Chief Chad Huff

I have been Policing small towns since 2004 and enjoy the small town atmosphere. I am very honored to serve in this capacity for Spring City and look forward to becoming a part of this great Community.

Chief’s Corner

You probably have read some of the Chief’s Corner articles in the newsletter, but if not here they are. (2021 update:  These are still useful information although there can be things that may be dated or upgraded.)

August 2017

“Welfare Check” is a type of call we receive on occasion. With this type of call, someone is concerned about the well-being of another. They call dispatch and ask for a police officer to check and make sure the person is okay.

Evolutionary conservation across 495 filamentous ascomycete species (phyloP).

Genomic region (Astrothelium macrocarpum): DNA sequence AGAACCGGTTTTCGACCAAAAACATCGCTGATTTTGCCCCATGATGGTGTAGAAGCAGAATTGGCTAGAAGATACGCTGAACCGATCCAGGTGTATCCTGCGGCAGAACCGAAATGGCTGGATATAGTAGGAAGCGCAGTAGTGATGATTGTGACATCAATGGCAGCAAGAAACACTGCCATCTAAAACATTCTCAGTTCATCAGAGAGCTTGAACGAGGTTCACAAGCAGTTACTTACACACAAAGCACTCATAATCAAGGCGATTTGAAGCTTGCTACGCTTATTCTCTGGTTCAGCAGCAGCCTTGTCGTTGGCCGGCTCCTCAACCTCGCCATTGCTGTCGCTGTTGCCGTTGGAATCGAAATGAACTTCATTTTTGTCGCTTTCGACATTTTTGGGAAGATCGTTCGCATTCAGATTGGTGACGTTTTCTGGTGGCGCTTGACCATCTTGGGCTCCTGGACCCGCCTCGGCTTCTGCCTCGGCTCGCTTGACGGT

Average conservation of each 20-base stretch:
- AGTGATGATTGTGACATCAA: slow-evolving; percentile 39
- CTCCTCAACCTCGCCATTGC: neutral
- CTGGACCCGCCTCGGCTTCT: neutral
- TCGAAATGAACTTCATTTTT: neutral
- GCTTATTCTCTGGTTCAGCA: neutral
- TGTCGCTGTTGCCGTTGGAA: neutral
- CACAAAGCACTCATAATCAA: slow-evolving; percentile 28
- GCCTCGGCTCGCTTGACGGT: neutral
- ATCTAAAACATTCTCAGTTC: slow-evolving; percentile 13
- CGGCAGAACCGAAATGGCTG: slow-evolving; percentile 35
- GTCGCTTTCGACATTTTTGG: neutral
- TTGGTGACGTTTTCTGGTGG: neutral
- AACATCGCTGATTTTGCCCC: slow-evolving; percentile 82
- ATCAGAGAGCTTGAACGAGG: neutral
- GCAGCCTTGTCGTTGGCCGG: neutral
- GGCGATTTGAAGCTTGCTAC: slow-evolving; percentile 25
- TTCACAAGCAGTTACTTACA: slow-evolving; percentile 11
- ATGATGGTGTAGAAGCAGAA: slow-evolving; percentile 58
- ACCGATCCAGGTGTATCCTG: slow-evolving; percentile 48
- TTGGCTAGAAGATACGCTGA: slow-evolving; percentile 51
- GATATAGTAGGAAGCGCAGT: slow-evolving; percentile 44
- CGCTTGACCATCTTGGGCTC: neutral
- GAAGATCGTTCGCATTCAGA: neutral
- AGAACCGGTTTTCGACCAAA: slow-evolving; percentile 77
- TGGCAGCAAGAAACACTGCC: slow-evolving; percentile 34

The complainant is sometimes very emphatic, declaring things like… “I speak with them every day and it’s been two days now since I could contact them. They would not leave town without notifying me.” Often the call sounds urgent, and indeed it can be. However, the law does not permit officers to break into someone’s home to check on their health and safety. It often requires a great deal of time locating family, contacting bishops or pastors, or finding a neighbor who has legal access to the home.

If there is proof that someone is down, or hurt and needs assistance, the rules change. But getting that proof is sometimes difficult. A friend saying, “I’m sure there is a serious problem,” will not work.